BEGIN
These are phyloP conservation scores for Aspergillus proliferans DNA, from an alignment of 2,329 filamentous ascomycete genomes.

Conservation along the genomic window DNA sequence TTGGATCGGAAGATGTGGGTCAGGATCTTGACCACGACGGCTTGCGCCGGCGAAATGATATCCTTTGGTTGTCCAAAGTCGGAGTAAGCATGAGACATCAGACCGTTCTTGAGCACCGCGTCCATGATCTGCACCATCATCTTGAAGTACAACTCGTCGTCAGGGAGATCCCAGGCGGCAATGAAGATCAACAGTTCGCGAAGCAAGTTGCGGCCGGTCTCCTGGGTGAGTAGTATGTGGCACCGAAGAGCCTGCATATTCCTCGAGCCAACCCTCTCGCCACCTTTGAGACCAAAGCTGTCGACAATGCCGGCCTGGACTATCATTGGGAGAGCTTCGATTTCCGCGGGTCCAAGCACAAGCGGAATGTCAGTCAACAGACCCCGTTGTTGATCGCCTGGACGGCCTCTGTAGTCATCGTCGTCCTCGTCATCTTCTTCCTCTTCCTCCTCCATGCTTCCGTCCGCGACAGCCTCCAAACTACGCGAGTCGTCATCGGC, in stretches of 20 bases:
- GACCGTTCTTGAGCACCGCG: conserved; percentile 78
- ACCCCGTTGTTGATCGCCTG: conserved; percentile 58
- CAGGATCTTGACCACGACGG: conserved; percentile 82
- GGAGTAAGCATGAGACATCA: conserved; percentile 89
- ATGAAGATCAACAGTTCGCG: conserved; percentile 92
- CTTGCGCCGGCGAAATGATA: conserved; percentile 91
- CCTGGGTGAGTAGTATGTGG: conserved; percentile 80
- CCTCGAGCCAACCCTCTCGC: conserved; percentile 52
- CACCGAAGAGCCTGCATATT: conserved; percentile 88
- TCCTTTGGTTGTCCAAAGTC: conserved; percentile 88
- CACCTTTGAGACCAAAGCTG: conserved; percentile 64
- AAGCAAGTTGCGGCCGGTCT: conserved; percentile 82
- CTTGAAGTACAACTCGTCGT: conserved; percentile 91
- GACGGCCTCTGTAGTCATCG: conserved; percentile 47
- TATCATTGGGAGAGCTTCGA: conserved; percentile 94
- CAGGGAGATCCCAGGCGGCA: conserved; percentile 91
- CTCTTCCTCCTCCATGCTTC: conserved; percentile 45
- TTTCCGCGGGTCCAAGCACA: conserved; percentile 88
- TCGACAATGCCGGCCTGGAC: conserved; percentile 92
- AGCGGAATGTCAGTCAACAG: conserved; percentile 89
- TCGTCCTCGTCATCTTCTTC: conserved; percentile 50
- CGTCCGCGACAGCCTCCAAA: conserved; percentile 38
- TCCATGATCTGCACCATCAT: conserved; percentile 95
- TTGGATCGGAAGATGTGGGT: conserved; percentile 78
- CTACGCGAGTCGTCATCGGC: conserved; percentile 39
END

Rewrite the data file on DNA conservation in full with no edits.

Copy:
These are phyloP conservation scores for Aspergillus proliferans DNA, from an alignment of 2,329 filamentous ascomycete genomes.

Conservation along the genomic window DNA sequence TTGGATCGGAAGATGTGGGTCAGGATCTTGACCACGACGGCTTGCGCCGGCGAAATGATATCCTTTGGTTGTCCAAAGTCGGAGTAAGCATGAGACATCAGACCGTTCTTGAGCACCGCGTCCATGATCTGCACCATCATCTTGAAGTACAACTCGTCGTCAGGGAGATCCCAGGCGGCAATGAAGATCAACAGTTCGCGAAGCAAGTTGCGGCCGGTCTCCTGGGTGAGTAGTATGTGGCACCGAAGAGCCTGCATATTCCTCGAGCCAACCCTCTCGCCACCTTTGAGACCAAAGCTGTCGACAATGCCGGCCTGGACTATCATTGGGAGAGCTTCGATTTCCGCGGGTCCAAGCACAAGCGGAATGTCAGTCAACAGACCCCGTTGTTGATCGCCTGGACGGCCTCTGTAGTCATCGTCGTCCTCGTCATCTTCTTCCTCTTCCTCCTCCATGCTTCCGTCCGCGACAGCCTCCAAACTACGCGAGTCGTCATCGGC, in stretches of 20 bases:
- GACCGTTCTTGAGCACCGCG: conserved; percentile 78
- ACCCCGTTGTTGATCGCCTG: conserved; percentile 58
- CAGGATCTTGACCACGACGG: conserved; percentile 82
- GGAGTAAGCATGAGACATCA: conserved; percentile 89
- ATGAAGATCAACAGTTCGCG: conserved; percentile 92
- CTTGCGCCGGCGAAATGATA: conserved; percentile 91
- CCTGGGTGAGTAGTATGTGG: conserved; percentile 80
- CCTCGAGCCAACCCTCTCGC: conserved; percentile 52
- CACCGAAGAGCCTGCATATT: conserved; percentile 88
- TCCTTTGGTTGTCCAAAGTC: conserved; percentile 88
- CACCTTTGAGACCAAAGCTG: conserved; percentile 64
- AAGCAAGTTGCGGCCGGTCT: conserved; percentile 82
- CTTGAAGTACAACTCGTCGT: conserved; percentile 91
- GACGGCCTCTGTAGTCATCG: conserved; percentile 47
- TATCATTGGGAGAGCTTCGA: conserved; percentile 94
- CAGGGAGATCCCAGGCGGCA: conserved; percentile 91
- CTCTTCCTCCTCCATGCTTC: conserved; percentile 45
- TTTCCGCGGGTCCAAGCACA: conserved; percentile 88
- TCGACAATGCCGGCCTGGAC: conserved; percentile 92
- AGCGGAATGTCAGTCAACAG: conserved; percentile 89
- TCGTCCTCGTCATCTTCTTC: conserved; percentile 50
- CGTCCGCGACAGCCTCCAAA: conserved; percentile 38
- TCCATGATCTGCACCATCAT: conserved; percentile 95
- TTGGATCGGAAGATGTGGGT: conserved; percentile 78
- CTACGCGAGTCGTCATCGGC: conserved; percentile 39